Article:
The university was founded as the premier military academy of China. It had five departments and one prep department at the time of its founding, including departments of The departments of Chemical Warfare and Nuclear Warfare were established later.

During the Cultural Revolution, the university was transitioned to the Committee of National Defense Science and Technology, and was renamed Harbin Academy of Engineering in 1966. In 1970, the main body of the university including its central administration and 4 departments moved to Changsha in South-Central China due to the possible war with the Soviet Union, and was renamed Changsha Institute of Technology. Other departments were converted to at least five independent national universities, or taken by other national universities or science research institute. The university's name was changed to People's Liberation Army National University of Defense Science and Technology in 1978 after the Cultural Revolution was over.

In 2017, as part of the massive military reforms, the PLA Electronic Engineering Institute, PLA Institute of International Relations, PLA National Defense Information Institute, PLA Xi’an Institute of Communication and The Institute of Meteorology and Oceanography of the University of Science and Technology were consolidated under the NUDT.


NUDT is located in the urban area of Changsha, capital of Hunan Province in South-Central China, covering a total area of 373 hectares, or 922 acres.



The university consists of 11 colleges administering over 40 departments, institutes and laboratories, four national key laboratories and one key laboratory at the Ministry of Education level.

The 11 colleges of the university include:

  • College of Liberal Arts and Sciences
  • College of Systems Engineering
  • College of Computer Science and Technology
  • College of Electronic Engineering
  • College of Electronic Science and Technology
  • College of Meteorology and Oceanography
  • College of Advanced Interdisciplinary Studies
  • College of Information and Communication
  • College of Intelligence Science and Technology
  • College of Aerospace Science and Engineering
  • College of International Studies


Currently, NUDT has over 2,000 faculty members, over 300 of whom are professors. There are 14,000 full-time students including 8,400 undergraduates and 5,600 graduates. NUDT offers 25 subjects for undergraduates, 112 programs for master's degree candidates, and 69 programs for PhD candidates. 11 post-doctoral research stations have been authorized on campus.

NUDT supercomputers

Yinhe-I (YH-I)

Yinhe-1 was developed in 1983 as the leading supercomputer in China with a performance level of 100 MFLOPS.

Yinhe-II (YH-II)

Yinhe-II was built in 1992 achieving performance of 1 GFLOPS.


Yinhe-II was upgraded to Yinhe-III in 1996 which achieves 13 GFLOPS.[4][5]


Tianhe-I was first revealed to the public on 29 October 2009, and was immediately ranked as the world's fifth fastest supercomputer in the TOP500 list released at the 2009 Supercomputing Conference (SC09) held in Portland, Oregon, on 16 November 2009.


In October 2010, Tianhe-IA, an upgraded supercomputer achieving a performance level of 2.57 PFLOPS,[6] was unveiled at HPC 2010 China and ranked as the world’s fastest supercomputer in the TOP500 list.[7] [8]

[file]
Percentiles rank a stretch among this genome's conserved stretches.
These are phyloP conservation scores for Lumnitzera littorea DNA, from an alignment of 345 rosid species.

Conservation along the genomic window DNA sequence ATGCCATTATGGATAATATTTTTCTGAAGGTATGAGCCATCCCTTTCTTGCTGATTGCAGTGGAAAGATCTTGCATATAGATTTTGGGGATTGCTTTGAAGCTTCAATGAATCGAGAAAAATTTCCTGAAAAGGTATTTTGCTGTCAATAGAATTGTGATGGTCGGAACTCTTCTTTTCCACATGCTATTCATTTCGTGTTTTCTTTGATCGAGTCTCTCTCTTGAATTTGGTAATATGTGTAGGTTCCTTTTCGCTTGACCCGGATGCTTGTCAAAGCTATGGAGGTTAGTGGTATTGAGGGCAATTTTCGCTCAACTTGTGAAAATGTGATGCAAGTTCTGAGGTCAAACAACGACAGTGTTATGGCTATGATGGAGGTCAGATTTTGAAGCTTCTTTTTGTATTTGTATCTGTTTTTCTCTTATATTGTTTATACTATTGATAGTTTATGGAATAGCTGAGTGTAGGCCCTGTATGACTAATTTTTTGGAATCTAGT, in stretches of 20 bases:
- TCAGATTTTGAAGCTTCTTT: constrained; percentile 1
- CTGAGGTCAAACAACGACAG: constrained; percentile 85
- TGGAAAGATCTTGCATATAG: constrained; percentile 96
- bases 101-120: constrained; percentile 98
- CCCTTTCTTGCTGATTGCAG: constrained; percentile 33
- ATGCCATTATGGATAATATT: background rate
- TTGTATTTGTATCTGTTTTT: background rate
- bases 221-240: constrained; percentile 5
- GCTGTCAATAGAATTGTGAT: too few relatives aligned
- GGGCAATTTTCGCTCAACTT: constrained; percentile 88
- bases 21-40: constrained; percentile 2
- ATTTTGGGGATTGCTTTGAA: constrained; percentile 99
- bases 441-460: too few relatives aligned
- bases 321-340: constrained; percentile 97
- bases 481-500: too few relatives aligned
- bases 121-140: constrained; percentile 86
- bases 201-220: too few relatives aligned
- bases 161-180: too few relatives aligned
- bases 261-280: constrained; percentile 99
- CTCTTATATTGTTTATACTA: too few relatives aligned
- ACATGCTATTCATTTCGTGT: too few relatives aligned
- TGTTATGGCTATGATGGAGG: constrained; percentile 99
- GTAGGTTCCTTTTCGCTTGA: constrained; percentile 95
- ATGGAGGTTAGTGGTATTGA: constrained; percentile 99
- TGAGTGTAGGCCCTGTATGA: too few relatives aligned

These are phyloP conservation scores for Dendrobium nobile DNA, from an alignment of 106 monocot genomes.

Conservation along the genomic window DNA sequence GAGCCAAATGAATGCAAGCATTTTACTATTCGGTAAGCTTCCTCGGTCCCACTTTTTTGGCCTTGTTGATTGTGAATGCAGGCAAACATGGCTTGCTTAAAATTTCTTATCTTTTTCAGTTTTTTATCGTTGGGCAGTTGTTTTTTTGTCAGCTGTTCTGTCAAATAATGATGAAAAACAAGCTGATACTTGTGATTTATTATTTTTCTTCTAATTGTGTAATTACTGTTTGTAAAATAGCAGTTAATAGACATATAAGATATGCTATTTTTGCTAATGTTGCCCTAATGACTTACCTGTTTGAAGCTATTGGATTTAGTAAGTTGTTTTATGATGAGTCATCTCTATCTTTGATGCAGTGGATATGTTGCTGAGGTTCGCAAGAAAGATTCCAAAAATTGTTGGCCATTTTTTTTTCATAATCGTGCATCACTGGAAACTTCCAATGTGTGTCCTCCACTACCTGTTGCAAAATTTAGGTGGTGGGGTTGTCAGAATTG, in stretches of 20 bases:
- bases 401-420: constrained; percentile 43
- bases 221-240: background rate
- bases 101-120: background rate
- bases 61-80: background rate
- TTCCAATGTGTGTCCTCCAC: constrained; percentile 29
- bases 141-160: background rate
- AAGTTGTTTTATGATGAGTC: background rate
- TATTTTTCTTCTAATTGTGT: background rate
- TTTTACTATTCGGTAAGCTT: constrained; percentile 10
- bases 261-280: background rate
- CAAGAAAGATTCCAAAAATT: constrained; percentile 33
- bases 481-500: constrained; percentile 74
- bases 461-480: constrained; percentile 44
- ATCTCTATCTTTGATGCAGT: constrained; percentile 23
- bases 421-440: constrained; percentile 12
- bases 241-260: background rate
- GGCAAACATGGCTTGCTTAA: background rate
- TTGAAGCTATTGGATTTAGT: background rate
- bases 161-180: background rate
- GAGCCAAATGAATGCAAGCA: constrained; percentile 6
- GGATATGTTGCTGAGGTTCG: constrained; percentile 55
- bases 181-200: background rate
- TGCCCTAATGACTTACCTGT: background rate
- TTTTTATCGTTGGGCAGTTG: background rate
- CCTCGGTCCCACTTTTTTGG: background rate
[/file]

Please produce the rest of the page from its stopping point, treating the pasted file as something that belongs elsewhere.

In November 2011, the Tianhe-1A ranked as the second fastest supercomputer in the world on TOP500 after it was surpassed by K Computer by Fujitsu of Japan.


Tianhe-2 was the fastest supercomputer in the world from 2013 to 2016, when it was surpassed by the Sunway TaihuLight at the Chinese National Supercomputing Center.[9]


Tianhe-2A is currently ranked as the world's fourth fastest supercomputer on the TOP500 list, having achieved a performance level of 61.44 PFLOPS[10]

See also


  1. ^ "教育部 财政部 国家发展改革委 关于公布世界一流大学和一流学科建设高校及建设 学科名单的通知 (Notice from the Ministry of Education and other national governmental departments announcing the list of double first class universities and disciplines)".
  2. ^ a b "National University of Defense Technology". International Cyber Policy Centre. Australian Strategic Policy Institute. November 23, 2019. Retrieved October 16, 2021.
  3. ^ "新国防科大今年以国防科大、国关学院等6所院校为基础重建 (The new National University of Defense Technology will be rebuilt this year on the basis of 6 academies including the National University of Defense Technology and the National School)".
  4. ^ "China's Indigenous Supercomputer Development". January 1996. Archived from the original on 2011-06-04.[better source needed]
  5. ^ Michael Pecht, China's Electronics Industry: The Definitive Guide for Companies and Policy Makers with Interest in China, 2006, ISBN 978-0-8155-1536-4, chapter 3.7.4 China's Supercomputers, page 66
  6. ^ "China Wrests Supercomputer Title From U.S." New York Times (Press release). 28 October 2010.[better source needed]
  7. ^ "China Grabs Supercomputing Leadership Spot in Latest Ranking of World's Top 500 Supercomputers" (Press release). TOP500. 11 November 2010.[better source needed]
  8. ^ "Chinese supercomputer ranked world's fastest by TOP500" (Press release). 17 November 2010.[better source needed]
  9. ^ "China builds world's most powerful computer". BBC News. 2016-06-20. Retrieved 2016-06-20.
  10. ^ "TOP500 Supercomputer Sites". 2018-09-28. Retrieved 2018-09-28.

External links

This page was last edited on 16 October 2021, at 20:07